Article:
Are you doing a gravity turn at all? Because all you said sounds like you're trying to just launch straight up with your first stage.

 

I was planning on using the second stage to turn 90 degrees east at apoapsis and just burn straight until my periapsis was above 70 km.  Based on all these comments, I guess I am going to change my design to do a more gradual turn.

2 hours ago, dire said:

Launch two unmanned science satellites with a science jr or two and 2000 or so dV apiece. Send one to low munar orbit, and one to either minmal orbit or solar orbit (or both!). Return them to LKO and send an astronaut up to retrieve the science.

I completed a couple "test while landed" missions, and a mission popped up to "plant a flag on the Mun" for about 123k funds.  I was considering using drones, but I can't pass up that easy money if I am going to the Mun anyway.

Edited by MunsterIII

Share this post


Link to post
Share on other sites
  • 0
44 minutes ago, MunsterIII said:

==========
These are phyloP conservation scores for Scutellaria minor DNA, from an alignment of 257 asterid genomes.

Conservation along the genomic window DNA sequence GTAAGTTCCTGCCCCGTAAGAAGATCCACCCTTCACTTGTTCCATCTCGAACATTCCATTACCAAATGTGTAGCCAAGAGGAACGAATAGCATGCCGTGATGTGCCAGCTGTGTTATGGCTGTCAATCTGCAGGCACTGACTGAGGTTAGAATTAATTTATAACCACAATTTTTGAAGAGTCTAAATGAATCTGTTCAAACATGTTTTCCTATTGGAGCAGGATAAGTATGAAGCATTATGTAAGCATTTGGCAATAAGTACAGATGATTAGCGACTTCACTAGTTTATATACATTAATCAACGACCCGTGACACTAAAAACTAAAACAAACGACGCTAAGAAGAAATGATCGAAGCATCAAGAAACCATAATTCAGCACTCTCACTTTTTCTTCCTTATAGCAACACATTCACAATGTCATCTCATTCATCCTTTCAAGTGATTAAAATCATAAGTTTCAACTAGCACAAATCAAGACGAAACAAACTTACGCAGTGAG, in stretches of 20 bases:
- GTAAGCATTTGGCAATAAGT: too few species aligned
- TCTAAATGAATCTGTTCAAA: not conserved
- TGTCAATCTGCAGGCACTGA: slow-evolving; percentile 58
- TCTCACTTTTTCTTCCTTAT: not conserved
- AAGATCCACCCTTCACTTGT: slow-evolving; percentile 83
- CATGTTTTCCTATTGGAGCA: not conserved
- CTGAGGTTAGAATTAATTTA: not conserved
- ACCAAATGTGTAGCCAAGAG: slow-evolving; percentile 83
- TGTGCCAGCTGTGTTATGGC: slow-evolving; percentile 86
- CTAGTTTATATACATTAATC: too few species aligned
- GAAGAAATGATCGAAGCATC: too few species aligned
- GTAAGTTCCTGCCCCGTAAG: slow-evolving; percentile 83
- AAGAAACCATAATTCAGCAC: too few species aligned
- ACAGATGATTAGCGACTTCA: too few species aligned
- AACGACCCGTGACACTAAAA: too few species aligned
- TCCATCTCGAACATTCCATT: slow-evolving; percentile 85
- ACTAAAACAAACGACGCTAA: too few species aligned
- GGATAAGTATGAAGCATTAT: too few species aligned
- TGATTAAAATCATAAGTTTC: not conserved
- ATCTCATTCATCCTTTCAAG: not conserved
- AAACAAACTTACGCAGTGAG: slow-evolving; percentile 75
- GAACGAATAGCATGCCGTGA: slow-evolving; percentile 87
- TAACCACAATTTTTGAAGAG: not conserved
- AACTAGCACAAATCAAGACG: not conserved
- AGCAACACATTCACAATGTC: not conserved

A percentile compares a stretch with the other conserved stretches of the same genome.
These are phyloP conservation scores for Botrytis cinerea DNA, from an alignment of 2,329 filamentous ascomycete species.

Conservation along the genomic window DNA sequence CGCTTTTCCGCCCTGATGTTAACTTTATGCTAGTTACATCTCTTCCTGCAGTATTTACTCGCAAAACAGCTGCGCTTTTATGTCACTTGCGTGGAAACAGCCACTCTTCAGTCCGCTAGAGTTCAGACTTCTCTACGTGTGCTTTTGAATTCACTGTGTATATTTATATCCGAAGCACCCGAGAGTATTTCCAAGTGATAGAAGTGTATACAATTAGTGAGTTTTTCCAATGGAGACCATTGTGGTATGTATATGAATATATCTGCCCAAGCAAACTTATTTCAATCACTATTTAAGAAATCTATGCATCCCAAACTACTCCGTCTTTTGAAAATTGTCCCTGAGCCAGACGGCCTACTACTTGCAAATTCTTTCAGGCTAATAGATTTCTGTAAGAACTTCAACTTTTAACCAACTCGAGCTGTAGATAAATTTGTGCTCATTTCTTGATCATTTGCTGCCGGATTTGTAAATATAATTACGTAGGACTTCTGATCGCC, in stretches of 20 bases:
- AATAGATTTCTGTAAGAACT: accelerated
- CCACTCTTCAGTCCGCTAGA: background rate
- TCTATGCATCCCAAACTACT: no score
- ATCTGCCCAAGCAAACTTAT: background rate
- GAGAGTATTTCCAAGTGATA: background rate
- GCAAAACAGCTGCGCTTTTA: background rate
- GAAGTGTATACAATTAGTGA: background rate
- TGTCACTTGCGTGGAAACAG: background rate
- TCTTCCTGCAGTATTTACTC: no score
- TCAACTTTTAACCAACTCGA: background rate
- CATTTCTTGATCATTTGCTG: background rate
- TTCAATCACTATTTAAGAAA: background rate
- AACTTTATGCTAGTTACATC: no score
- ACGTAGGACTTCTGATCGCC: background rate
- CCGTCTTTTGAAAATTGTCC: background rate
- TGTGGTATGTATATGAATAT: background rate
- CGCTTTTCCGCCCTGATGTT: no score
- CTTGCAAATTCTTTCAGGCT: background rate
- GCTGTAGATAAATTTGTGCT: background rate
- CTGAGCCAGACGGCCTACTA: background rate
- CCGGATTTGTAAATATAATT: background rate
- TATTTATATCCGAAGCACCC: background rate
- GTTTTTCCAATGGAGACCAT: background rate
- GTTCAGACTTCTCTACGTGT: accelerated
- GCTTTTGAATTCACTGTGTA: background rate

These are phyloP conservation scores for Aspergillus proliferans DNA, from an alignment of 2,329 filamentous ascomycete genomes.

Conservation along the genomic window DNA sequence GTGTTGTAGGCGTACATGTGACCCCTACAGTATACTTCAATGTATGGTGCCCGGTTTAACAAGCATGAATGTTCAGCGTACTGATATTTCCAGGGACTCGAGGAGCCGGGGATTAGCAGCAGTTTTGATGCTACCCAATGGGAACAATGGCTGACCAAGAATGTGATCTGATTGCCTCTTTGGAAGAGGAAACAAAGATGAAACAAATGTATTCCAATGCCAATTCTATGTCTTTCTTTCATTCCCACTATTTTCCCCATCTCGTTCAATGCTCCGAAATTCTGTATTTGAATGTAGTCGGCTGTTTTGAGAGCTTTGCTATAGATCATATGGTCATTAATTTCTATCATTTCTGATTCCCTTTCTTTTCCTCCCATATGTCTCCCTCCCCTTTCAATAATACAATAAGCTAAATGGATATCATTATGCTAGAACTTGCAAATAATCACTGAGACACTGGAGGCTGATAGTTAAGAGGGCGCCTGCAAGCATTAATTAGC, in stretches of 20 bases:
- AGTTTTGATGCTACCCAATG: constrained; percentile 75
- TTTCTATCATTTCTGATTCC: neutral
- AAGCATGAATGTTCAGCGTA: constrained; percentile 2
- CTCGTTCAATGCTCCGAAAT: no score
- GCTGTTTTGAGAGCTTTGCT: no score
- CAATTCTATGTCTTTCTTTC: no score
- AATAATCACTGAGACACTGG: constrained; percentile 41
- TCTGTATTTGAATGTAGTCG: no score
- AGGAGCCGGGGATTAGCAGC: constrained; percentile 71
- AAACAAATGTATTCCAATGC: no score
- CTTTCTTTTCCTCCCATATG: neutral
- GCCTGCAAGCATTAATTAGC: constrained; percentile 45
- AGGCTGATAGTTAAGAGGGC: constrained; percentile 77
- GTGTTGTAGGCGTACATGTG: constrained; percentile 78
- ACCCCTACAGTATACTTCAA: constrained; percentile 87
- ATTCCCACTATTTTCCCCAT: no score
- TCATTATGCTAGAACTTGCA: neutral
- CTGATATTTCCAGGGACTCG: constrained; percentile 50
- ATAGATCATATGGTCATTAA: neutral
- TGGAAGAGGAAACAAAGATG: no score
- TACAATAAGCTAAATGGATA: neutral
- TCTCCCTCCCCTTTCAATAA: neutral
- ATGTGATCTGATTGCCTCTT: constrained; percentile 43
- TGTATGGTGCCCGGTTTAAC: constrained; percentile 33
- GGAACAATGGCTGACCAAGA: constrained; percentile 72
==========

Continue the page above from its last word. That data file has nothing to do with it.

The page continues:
I was planning on using the second stage to turn 90 degrees east at apoapsis and just burn straight until my periapsis was above 70 km.  Based on all these comments, I guess I am going to change my design to do a more gradual turn.

I completed a couple "test while landed" missions, and a mission popped up to "plant a flag on the Mun" for about 123k funds.  I was considering using drones, but I can't pass up that easy money if I am going to the Mun anyway.

Generally, the closer your nose is to prograde, the less dV you lose from steering losses. These steering losses apply whether you are in an atmosphere or not (although losses are higher in atmo due to drag) because the hypotenuse of a triangle covers a shorter distance than the legs.